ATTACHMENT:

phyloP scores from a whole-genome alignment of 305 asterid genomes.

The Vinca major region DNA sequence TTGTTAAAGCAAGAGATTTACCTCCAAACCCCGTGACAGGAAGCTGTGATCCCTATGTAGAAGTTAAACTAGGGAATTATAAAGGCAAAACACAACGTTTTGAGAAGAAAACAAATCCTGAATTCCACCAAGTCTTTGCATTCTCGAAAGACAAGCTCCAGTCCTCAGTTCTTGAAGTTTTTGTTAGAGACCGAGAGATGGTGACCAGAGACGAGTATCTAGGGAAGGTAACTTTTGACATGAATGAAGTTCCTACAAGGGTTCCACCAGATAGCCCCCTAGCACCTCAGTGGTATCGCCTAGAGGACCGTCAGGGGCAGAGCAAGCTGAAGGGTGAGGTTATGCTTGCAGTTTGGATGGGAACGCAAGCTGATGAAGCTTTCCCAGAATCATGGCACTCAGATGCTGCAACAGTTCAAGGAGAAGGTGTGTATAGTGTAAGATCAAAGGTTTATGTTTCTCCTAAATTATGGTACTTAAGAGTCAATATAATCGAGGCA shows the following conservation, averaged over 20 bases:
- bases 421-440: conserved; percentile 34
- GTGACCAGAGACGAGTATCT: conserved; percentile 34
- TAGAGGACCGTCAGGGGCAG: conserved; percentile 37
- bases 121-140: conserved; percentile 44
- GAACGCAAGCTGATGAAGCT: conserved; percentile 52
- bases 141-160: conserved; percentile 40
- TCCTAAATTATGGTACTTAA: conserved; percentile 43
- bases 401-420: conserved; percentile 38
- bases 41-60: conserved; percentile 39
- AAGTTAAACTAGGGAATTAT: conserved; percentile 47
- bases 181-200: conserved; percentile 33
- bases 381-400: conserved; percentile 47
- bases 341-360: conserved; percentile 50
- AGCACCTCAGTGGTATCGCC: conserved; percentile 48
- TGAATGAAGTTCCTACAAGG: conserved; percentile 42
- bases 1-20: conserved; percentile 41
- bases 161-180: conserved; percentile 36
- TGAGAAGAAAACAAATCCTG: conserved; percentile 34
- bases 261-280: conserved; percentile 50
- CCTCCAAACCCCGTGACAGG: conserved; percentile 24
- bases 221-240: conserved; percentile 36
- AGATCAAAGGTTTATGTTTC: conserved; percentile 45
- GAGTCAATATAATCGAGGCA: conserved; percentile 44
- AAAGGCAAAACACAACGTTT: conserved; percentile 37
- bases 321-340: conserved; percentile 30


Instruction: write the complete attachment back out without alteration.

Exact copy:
phyloP scores from a whole-genome alignment of 305 asterid genomes.

The Vinca major region DNA sequence TTGTTAAAGCAAGAGATTTACCTCCAAACCCCGTGACAGGAAGCTGTGATCCCTATGTAGAAGTTAAACTAGGGAATTATAAAGGCAAAACACAACGTTTTGAGAAGAAAACAAATCCTGAATTCCACCAAGTCTTTGCATTCTCGAAAGACAAGCTCCAGTCCTCAGTTCTTGAAGTTTTTGTTAGAGACCGAGAGATGGTGACCAGAGACGAGTATCTAGGGAAGGTAACTTTTGACATGAATGAAGTTCCTACAAGGGTTCCACCAGATAGCCCCCTAGCACCTCAGTGGTATCGCCTAGAGGACCGTCAGGGGCAGAGCAAGCTGAAGGGTGAGGTTATGCTTGCAGTTTGGATGGGAACGCAAGCTGATGAAGCTTTCCCAGAATCATGGCACTCAGATGCTGCAACAGTTCAAGGAGAAGGTGTGTATAGTGTAAGATCAAAGGTTTATGTTTCTCCTAAATTATGGTACTTAAGAGTCAATATAATCGAGGCA shows the following conservation, averaged over 20 bases:
- bases 421-440: conserved; percentile 34
- GTGACCAGAGACGAGTATCT: conserved; percentile 34
- TAGAGGACCGTCAGGGGCAG: conserved; percentile 37
- bases 121-140: conserved; percentile 44
- GAACGCAAGCTGATGAAGCT: conserved; percentile 52
- bases 141-160: conserved; percentile 40
- TCCTAAATTATGGTACTTAA: conserved; percentile 43
- bases 401-420: conserved; percentile 38
- bases 41-60: conserved; percentile 39
- AAGTTAAACTAGGGAATTAT: conserved; percentile 47
- bases 181-200: conserved; percentile 33
- bases 381-400: conserved; percentile 47
- bases 341-360: conserved; percentile 50
- AGCACCTCAGTGGTATCGCC: conserved; percentile 48
- TGAATGAAGTTCCTACAAGG: conserved; percentile 42
- bases 1-20: conserved; percentile 41
- bases 161-180: conserved; percentile 36
- TGAGAAGAAAACAAATCCTG: conserved; percentile 34
- bases 261-280: conserved; percentile 50
- CCTCCAAACCCCGTGACAGG: conserved; percentile 24
- bases 221-240: conserved; percentile 36
- AGATCAAAGGTTTATGTTTC: conserved; percentile 45
- GAGTCAATATAATCGAGGCA: conserved; percentile 44
- AAAGGCAAAACACAACGTTT: conserved; percentile 37
- bases 321-340: conserved; percentile 30